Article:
In this study, we have established human IL-1β transgenic mice by targeting expression of hIL-1β to the stomach using the H/K-ATPase promoter. The IL-1β transgenic mice provide an in vivo
model of inflammation-related cancer that closely mimics development of human cancer. Our results indicate that these IL-1β transgenic mice develop step-wise spontaneous inflammation, metaplasia, dysplasia and carcinoma of the stomach, and that IL-1β activation of NF-κB in MDSCs contribute to the development of gastric inflammation and initiation of carcinogenesis. H. felis
infection resulted in more rapid progression to gastric atrophy and cancer in IL-1β transgenic mice. Our current results provide support and validation for clinical studies that suggested a strong link between SNPs in the IL-1β gene and the risk of gastric cancer in the setting of H. pylori
infection (El-Omar et al., 2001
). In addition, the data offer direct evidence that elevation of a single proinflammatory cytokines, IL-1β, is sufficient for the induction of gastric dysplasia/carcinoma, and thus establish a crucial etiological role for IL-1β in gastric carcinogenesis.
Previous studies have pointed to roles for MDSCs in cancer. Accumulating data have shown that MDSCs can contribute to suppression of tumor immunity, resistance to immunotherapy, tumor angiogenesis and metastasis (Shojaei et al., 2007
; Yang et al., 2008
). In addition, it has been demonstrated that overexpression of IL-1β by cancer cells themselves can accelerate tumor progression and its spread in part by mobilization and recruitment of MDSCs in tumor tissues (Bunt et al., 2006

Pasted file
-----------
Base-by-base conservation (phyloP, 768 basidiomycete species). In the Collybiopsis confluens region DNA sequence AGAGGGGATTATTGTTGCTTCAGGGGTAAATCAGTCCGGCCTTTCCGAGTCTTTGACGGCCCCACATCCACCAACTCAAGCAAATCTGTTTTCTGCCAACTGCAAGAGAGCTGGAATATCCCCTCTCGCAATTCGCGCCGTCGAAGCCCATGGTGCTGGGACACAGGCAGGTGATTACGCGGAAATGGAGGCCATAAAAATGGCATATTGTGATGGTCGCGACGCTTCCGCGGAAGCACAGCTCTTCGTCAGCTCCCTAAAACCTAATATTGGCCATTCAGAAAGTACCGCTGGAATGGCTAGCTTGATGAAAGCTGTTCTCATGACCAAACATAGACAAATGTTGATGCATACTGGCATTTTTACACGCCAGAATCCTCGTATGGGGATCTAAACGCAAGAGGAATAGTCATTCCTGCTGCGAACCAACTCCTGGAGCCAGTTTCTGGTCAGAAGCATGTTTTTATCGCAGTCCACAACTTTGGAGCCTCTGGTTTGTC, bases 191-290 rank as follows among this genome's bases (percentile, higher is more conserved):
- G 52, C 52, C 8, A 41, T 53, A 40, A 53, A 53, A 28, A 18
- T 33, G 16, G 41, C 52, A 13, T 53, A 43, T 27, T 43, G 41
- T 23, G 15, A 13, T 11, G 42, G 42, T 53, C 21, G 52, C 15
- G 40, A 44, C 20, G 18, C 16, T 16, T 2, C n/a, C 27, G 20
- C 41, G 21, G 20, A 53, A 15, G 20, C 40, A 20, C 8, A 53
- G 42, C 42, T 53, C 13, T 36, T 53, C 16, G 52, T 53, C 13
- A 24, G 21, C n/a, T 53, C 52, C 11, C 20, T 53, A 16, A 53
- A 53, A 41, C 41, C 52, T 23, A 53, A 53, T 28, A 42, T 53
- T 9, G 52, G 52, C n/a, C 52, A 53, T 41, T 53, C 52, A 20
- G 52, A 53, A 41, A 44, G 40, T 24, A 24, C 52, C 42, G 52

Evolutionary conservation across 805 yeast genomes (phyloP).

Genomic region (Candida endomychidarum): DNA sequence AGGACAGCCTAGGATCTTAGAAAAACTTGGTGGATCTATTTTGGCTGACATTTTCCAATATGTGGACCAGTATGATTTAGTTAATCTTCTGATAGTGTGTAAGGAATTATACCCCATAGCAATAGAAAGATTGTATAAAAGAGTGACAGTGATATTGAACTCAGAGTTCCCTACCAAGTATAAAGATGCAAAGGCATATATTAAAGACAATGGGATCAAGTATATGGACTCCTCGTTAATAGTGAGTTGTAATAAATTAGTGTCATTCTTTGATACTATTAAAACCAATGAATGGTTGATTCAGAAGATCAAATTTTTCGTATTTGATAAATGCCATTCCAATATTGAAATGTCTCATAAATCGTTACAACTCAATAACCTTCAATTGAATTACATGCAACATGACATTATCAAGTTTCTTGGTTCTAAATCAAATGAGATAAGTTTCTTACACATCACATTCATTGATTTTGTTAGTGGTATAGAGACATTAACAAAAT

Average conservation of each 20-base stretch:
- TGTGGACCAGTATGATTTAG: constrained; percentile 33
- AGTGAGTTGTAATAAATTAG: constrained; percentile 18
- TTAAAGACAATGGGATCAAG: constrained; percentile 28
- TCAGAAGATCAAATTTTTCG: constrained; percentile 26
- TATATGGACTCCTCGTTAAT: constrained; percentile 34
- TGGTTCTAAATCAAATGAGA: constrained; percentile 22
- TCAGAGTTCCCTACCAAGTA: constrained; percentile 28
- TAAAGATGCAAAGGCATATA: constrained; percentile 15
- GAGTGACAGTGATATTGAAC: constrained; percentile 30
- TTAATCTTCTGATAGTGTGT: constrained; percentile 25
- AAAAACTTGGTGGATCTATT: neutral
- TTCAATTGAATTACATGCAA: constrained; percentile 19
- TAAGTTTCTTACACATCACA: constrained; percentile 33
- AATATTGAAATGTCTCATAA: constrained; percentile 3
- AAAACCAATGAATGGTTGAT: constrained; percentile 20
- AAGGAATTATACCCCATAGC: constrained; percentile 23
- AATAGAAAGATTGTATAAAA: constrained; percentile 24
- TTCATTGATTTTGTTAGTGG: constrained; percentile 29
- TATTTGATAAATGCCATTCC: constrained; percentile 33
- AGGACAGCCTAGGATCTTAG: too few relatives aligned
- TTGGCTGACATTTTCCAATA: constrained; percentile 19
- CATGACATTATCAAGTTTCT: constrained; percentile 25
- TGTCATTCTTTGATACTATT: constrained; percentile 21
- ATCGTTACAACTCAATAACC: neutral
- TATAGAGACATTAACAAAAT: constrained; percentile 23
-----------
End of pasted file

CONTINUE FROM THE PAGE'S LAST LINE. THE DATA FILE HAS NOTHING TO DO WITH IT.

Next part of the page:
; Song et al., 2005
). Our study suggests for a link between IL-1β and MDSCs in carcinogenesis. Several findings in our study suggest a direct contribution of MDSCs to IL-1β induced gastric inflammation and carcinoma. (1) The mobilization of MDSCs into the blood, and the recruitment of MDSCs to the stomach, occurred at the very earliest stage of gastric inflammation in IL-1β transgenic mice. (2) IL-1β directly activated MDSCs in vivo
and in vitro
to induce secretion of pro-inflammatory cytokines (IL-6 and TNF-α) and chemokines (SDF1) in IL-1β mice at this early stage. (3) The IL-1β;Rag2-/-
mice developed spontaneous gastritis and dysplasia in the absence of T cells. (4) Antagonism of IL-1 receptor signaling by IL-1RA inhibited gastric inflammation and carcinoma and also suppressed MDSC mobilization and recruitment. Interestingly, inhibitory effects of IL-1RA were also observed in H. felis
-infected wild type mice, suggesting that the effects were not limited to the transgenic mice. However, given that MDSCs were not specifically ablated in our model, a possible role for other cell types (including neutrophils, macrophages, dendritic cells, myofibroblasts, endothelial cells, etc.) cannot be excluded.
One important finding in this study is that IL-1β can directly activate MSDCs through an IL-1β/ IL-1RI / NF-κB pathway. In prior studies, such a direct link was not well established and other possibilities were considered, including a role for IL-6 in MDSC activation (Bunt et al., 2006
). IL-1R-deficient mice have a delayed accumulation of MDSC, which was partially restored by IL-6, indicating that IL-6 is a downstream mediator of the IL-1β-induced expansion of MDSC (Bunt et al., 2007
). However, we found that while the levels of expression were low in MDSCs, IL-1RI is clearly expressed in these cells, and IL-1β could directly activate MDSCs. IL-1β stimulation of MDSCs led to increased NF-κB activity, both in vitro
and in vivo
, and increased secretion of IL-6 and TNF-α. Using an IL-1β;NF-κBEGFP